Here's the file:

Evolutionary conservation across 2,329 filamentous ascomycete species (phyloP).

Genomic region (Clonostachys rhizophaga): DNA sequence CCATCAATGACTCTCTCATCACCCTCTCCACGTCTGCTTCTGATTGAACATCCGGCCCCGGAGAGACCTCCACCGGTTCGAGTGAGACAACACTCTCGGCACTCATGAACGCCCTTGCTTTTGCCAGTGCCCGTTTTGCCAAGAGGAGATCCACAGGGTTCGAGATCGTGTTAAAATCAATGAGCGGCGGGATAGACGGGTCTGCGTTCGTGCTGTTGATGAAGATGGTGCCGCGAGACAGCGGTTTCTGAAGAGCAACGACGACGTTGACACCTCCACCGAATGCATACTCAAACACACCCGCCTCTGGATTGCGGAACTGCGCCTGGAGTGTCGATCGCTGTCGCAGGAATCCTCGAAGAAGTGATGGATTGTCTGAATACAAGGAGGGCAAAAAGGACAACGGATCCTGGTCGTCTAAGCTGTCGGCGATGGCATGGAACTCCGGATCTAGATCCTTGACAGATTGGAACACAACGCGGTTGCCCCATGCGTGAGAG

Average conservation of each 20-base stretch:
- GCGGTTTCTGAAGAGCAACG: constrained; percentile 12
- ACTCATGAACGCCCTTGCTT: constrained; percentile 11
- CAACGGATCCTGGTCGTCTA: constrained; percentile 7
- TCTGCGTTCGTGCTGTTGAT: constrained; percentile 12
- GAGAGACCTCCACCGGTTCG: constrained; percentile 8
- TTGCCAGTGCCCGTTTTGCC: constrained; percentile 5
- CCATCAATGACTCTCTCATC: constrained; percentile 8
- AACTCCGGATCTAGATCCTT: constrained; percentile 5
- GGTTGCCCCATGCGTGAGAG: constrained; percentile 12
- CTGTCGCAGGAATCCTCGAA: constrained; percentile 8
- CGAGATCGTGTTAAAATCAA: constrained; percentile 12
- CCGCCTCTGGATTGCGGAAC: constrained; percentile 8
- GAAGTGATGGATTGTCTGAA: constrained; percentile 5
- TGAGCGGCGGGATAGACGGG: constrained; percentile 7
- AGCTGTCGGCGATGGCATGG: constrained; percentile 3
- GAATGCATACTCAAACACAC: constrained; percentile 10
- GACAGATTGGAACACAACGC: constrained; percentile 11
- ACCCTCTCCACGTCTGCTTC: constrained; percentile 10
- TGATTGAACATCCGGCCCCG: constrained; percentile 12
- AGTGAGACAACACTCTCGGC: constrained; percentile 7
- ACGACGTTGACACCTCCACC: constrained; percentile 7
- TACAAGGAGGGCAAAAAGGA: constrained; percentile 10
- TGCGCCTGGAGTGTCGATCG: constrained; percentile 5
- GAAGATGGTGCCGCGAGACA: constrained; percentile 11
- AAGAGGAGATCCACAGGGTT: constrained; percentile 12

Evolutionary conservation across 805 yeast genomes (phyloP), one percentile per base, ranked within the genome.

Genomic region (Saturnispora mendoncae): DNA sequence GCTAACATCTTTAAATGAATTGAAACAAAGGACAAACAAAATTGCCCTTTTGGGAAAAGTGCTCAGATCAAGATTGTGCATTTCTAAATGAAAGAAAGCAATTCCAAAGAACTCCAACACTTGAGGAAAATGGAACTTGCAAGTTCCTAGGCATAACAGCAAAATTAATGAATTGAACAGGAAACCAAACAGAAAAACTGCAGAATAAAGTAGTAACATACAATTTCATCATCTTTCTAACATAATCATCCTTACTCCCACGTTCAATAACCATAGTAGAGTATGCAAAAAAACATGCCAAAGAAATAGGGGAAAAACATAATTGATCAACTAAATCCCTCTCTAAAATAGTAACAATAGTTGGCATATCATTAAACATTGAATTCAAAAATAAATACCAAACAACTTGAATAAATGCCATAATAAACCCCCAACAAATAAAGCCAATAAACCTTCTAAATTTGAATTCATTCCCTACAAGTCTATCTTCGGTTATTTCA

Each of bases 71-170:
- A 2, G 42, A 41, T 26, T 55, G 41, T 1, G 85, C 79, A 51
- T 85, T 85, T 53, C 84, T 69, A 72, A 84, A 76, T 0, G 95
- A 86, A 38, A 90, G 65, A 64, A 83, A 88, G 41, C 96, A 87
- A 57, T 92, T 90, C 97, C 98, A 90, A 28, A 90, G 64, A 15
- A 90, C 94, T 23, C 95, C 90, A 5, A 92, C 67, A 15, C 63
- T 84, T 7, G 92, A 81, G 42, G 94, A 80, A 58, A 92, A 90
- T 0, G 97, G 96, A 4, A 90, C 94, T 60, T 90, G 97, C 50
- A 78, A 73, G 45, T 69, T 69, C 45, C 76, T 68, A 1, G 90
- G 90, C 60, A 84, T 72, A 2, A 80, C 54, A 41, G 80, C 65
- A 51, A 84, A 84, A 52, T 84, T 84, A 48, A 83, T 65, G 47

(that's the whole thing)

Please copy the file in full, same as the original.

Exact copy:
Evolutionary conservation across 2,329 filamentous ascomycete species (phyloP).

Genomic region (Clonostachys rhizophaga): DNA sequence CCATCAATGACTCTCTCATCACCCTCTCCACGTCTGCTTCTGATTGAACATCCGGCCCCGGAGAGACCTCCACCGGTTCGAGTGAGACAACACTCTCGGCACTCATGAACGCCCTTGCTTTTGCCAGTGCCCGTTTTGCCAAGAGGAGATCCACAGGGTTCGAGATCGTGTTAAAATCAATGAGCGGCGGGATAGACGGGTCTGCGTTCGTGCTGTTGATGAAGATGGTGCCGCGAGACAGCGGTTTCTGAAGAGCAACGACGACGTTGACACCTCCACCGAATGCATACTCAAACACACCCGCCTCTGGATTGCGGAACTGCGCCTGGAGTGTCGATCGCTGTCGCAGGAATCCTCGAAGAAGTGATGGATTGTCTGAATACAAGGAGGGCAAAAAGGACAACGGATCCTGGTCGTCTAAGCTGTCGGCGATGGCATGGAACTCCGGATCTAGATCCTTGACAGATTGGAACACAACGCGGTTGCCCCATGCGTGAGAG

Average conservation of each 20-base stretch:
- GCGGTTTCTGAAGAGCAACG: constrained; percentile 12
- ACTCATGAACGCCCTTGCTT: constrained; percentile 11
- CAACGGATCCTGGTCGTCTA: constrained; percentile 7
- TCTGCGTTCGTGCTGTTGAT: constrained; percentile 12
- GAGAGACCTCCACCGGTTCG: constrained; percentile 8
- TTGCCAGTGCCCGTTTTGCC: constrained; percentile 5
- CCATCAATGACTCTCTCATC: constrained; percentile 8
- AACTCCGGATCTAGATCCTT: constrained; percentile 5
- GGTTGCCCCATGCGTGAGAG: constrained; percentile 12
- CTGTCGCAGGAATCCTCGAA: constrained; percentile 8
- CGAGATCGTGTTAAAATCAA: constrained; percentile 12
- CCGCCTCTGGATTGCGGAAC: constrained; percentile 8
- GAAGTGATGGATTGTCTGAA: constrained; percentile 5
- TGAGCGGCGGGATAGACGGG: constrained; percentile 7
- AGCTGTCGGCGATGGCATGG: constrained; percentile 3
- GAATGCATACTCAAACACAC: constrained; percentile 10
- GACAGATTGGAACACAACGC: constrained; percentile 11
- ACCCTCTCCACGTCTGCTTC: constrained; percentile 10
- TGATTGAACATCCGGCCCCG: constrained; percentile 12
- AGTGAGACAACACTCTCGGC: constrained; percentile 7
- ACGACGTTGACACCTCCACC: constrained; percentile 7
- TACAAGGAGGGCAAAAAGGA: constrained; percentile 10
- TGCGCCTGGAGTGTCGATCG: constrained; percentile 5
- GAAGATGGTGCCGCGAGACA: constrained; percentile 11
- AAGAGGAGATCCACAGGGTT: constrained; percentile 12

Evolutionary conservation across 805 yeast genomes (phyloP), one percentile per base, ranked within the genome.

Genomic region (Saturnispora mendoncae): DNA sequence GCTAACATCTTTAAATGAATTGAAACAAAGGACAAACAAAATTGCCCTTTTGGGAAAAGTGCTCAGATCAAGATTGTGCATTTCTAAATGAAAGAAAGCAATTCCAAAGAACTCCAACACTTGAGGAAAATGGAACTTGCAAGTTCCTAGGCATAACAGCAAAATTAATGAATTGAACAGGAAACCAAACAGAAAAACTGCAGAATAAAGTAGTAACATACAATTTCATCATCTTTCTAACATAATCATCCTTACTCCCACGTTCAATAACCATAGTAGAGTATGCAAAAAAACATGCCAAAGAAATAGGGGAAAAACATAATTGATCAACTAAATCCCTCTCTAAAATAGTAACAATAGTTGGCATATCATTAAACATTGAATTCAAAAATAAATACCAAACAACTTGAATAAATGCCATAATAAACCCCCAACAAATAAAGCCAATAAACCTTCTAAATTTGAATTCATTCCCTACAAGTCTATCTTCGGTTATTTCA

Each of bases 71-170:
- A 2, G 42, A 41, T 26, T 55, G 41, T 1, G 85, C 79, A 51
- T 85, T 85, T 53, C 84, T 69, A 72, A 84, A 76, T 0, G 95
- A 86, A 38, A 90, G 65, A 64, A 83, A 88, G 41, C 96, A 87
- A 57, T 92, T 90, C 97, C 98, A 90, A 28, A 90, G 64, A 15
- A 90, C 94, T 23, C 95, C 90, A 5, A 92, C 67, A 15, C 63
- T 84, T 7, G 92, A 81, G 42, G 94, A 80, A 58, A 92, A 90
- T 0, G 97, G 96, A 4, A 90, C 94, T 60, T 90, G 97, C 50
- A 78, A 73, G 45, T 69, T 69, C 45, C 76, T 68, A 1, G 90
- G 90, C 60, A 84, T 72, A 2, A 80, C 54, A 41, G 80, C 65
- A 51, A 84, A 84, A 52, T 84, T 84, A 48, A 83, T 65, G 47